Navigation Links
Future 'Smart' Objects Could Chat While They Help

THURSDAY, May 2 (HealthDay News) -- Talking tissue boxes and refrigerators may be among the types of "smart" objects that people use in the future, researchers report.

"Smart objects will become more and more a part of our daily lives," S. Shyam Sundar, a professor of communications and co-director of the Media Effects Research Laboratory at Pennsylvania State University, said in a school news release. "We believe the next phase is that objects will start talking and interacting with humans, and our goal is to figure out the best ways for objects to communicate with humans."

As computers and sensors become increasingly smaller and less expensive, smart objects that interact with people will become more common in homes and offices, the researchers said. For instance, smart fridges could talk or send tweets when certain food items are running low or are nearing their expiration dates.

In order to assess how people react to smart objects that talk, the research team observed people when they encountered a tissue box that said, "Bless you," when a person sneezed and followed that up by saying, "Here, take a tissue," and, "Take care."

The tissue box didn't actually speak. The statements were pre-recorded and broadcast to the tissue box by a researcher.

Study participants seemed to have a positive reaction to the talking tissue box, which suggests that people would be accepting of such smart objects, the researchers said.

The findings may also help manufacturers design smart objects. The researchers noted that robots often are made to look human, but many people find such robots creepy.

"This study shows that speech is a social cue," Sundar said. "It may be enough to make the objects more social and not necessarily more human-like in appearance."

The study was presented Wednesday at the annual Conference on Human Factors in Computing Systems in Paris. Data and conclusions presented at meetings should be considered preliminary until published in a peer-reviewed journal.

More information

Visit the U.S. National Science Foundation to learn about robotics and health.

-- Robert Preidt

SOURCE: Penn State, news release, May 1, 2013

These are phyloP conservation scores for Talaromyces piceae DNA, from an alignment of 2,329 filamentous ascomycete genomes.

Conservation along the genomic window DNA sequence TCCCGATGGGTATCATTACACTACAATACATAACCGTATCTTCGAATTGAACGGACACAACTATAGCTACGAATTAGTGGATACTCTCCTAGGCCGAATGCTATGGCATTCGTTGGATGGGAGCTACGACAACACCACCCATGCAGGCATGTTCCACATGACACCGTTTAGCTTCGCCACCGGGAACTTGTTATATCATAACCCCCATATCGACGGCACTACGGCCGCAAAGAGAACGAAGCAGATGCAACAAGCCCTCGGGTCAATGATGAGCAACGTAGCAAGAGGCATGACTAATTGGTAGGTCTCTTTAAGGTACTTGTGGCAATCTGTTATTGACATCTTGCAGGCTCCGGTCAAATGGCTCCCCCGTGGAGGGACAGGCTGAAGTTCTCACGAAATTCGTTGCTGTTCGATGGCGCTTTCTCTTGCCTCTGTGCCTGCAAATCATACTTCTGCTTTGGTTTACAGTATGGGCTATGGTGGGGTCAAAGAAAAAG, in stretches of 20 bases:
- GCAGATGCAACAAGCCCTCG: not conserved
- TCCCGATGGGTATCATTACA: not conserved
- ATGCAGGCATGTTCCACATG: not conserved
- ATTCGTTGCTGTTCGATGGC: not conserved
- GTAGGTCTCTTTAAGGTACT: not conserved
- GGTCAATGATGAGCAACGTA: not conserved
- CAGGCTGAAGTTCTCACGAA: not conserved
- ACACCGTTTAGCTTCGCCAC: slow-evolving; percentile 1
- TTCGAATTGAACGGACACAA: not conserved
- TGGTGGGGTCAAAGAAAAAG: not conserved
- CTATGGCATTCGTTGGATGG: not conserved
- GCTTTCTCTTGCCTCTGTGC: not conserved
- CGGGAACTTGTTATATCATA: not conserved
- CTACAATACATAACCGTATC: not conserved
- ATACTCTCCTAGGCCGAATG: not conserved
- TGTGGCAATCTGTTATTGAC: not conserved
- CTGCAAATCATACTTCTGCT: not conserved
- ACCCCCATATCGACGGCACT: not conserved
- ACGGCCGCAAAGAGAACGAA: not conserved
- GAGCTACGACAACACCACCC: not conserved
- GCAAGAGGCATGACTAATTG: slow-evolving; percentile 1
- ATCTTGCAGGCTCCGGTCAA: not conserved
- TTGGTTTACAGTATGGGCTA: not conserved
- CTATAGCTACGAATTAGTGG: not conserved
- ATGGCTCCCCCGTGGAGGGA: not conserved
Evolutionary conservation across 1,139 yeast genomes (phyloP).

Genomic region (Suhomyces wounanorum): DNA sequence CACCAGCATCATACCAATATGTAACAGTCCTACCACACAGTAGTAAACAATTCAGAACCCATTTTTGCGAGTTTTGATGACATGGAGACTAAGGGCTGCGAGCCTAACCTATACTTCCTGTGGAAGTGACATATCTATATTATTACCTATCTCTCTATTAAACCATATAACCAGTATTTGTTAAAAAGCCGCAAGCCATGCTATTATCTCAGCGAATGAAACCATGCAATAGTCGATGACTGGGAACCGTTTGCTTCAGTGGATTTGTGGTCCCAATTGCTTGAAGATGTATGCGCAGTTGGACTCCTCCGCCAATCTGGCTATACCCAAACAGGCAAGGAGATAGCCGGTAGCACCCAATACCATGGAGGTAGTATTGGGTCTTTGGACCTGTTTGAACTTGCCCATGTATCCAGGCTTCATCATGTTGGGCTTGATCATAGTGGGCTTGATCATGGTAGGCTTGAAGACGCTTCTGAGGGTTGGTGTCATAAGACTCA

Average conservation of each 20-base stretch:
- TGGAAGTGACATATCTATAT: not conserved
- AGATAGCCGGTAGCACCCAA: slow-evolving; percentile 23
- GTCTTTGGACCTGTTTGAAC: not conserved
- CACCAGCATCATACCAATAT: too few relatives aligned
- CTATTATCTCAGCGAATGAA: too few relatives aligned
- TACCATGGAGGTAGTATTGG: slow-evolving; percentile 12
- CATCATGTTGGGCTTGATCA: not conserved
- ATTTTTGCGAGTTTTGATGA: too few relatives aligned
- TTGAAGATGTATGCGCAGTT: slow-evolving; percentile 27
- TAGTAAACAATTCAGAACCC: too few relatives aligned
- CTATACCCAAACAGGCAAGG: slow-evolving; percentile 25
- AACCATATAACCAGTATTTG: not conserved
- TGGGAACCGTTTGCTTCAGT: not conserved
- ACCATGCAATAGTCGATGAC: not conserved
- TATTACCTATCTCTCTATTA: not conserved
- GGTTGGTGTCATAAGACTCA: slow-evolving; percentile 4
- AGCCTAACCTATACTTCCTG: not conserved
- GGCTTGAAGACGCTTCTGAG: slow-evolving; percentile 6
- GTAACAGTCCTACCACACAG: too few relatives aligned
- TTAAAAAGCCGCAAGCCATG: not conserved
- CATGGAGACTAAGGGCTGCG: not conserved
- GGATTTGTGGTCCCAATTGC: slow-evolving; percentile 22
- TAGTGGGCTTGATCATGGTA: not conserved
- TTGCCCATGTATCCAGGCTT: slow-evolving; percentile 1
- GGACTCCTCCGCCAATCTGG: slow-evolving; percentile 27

Copyright©2012 ScoutNews,LLC.
All rights reserved  

Related medicine news :

1. Living in Stroke Belt as Teen May Raise Future Risk
2. Older Adults Posture May Predict Future Disability
3. Financial Press: Miraculins Leads Future of Global Health Tech Innovation
4. Radiation Therapy May Raise Future Death Risk From Heart Surgery
5. The Haircolor of the Future is in a Orlando Hair Salon
6. The future of personalized and targeted cancer therapy
7. Early Thinking Problems May Signal Future Dementia in Parkinsons Patients
8. Researchers decode biology of blood and iron disorders mapping out novel future therapies
9. Pathologists identify patterns of mutations to help inform design of future trials
10. Quadriga Art Offers New Whitepaper: "The Past is the Past: Propel Your Marketing Strategy into the Future"
11. Vitamin D Levels in Pregnancy May Not Affect Kids Future Bone Health
Post Your Comments:
Related Image:
Future 'Smart' Objects Could Chat While They Help
(Date:11/30/2015)... , ... November 30, 2015 , ... GKhair & Tibolli ... the San Juan Beauty Show held on November 8th and 9th at the Puerto ... media personalities, hair artists, renowned beauticians and top of the line fashion journalists. The ...
(Date:11/30/2015)... ... November 30, 2015 , ... ... provider of enterprise Time and Attendance/Workforce Management cloud-based solutions, announced today that ... Program with competencies in the Application Development, demonstrating a “best-in-class” ability and ...
(Date:11/30/2015)... , ... November 30, 2015 ... ... Inc. are pleased to announce their strategic partnership at the Radiological Society ... Transcription Service, Inc., and Winscribe, global providers of cutting-edge dictation and speech-enabled ...
(Date:11/30/2015)... ... November 30, 2015 , ... ... product dealer. Joining more than 30 HealthPostures’ dealers located throughout the United States, ... increase the number of corporate, industrial, manufacturing and government workers and organizational leaders ...
(Date:11/30/2015)... ... November 30, 2015 , ... ... patented products, announces the Unstoppable Swappables, a household invention that provides an economical ... $2 billion a year and is growing at 2.6%," says Scott Cooper, CEO ...
Breaking Medicine News(10 mins):
(Date:11/27/2015)... DUBLIN , Nov. 27, 2015 Research ... of the "Global Intrauterine Devices Market 2015-2019" ... --> In this report, the author ... intrauterine devices market for 2015-2019. To calculate the market ... of following type of products: Hormonal IUDs and copper ...
(Date:11/26/2015)... UTRECHT , Países Bajos, November 26, 2015 /PRNewswire/ ... con la terapia fotodinámica de Bremachlorin para el cáncer ... combina la inmunoterapia con la terapia fotodinámica de Bremachlorin ... Un nuevo enfoque combina la inmunoterapia con la ...   Clinical Cancer Research . --> ...
(Date:11/26/2015)... November 26, 2015 ... nieuwe aanpak combineert immunotherapie met Bremachlorin-photodynamische therapie ... ) --> ... (Photo: ) ... Medisch Centrum (LUMC) blijkt ...
Breaking Medicine Technology: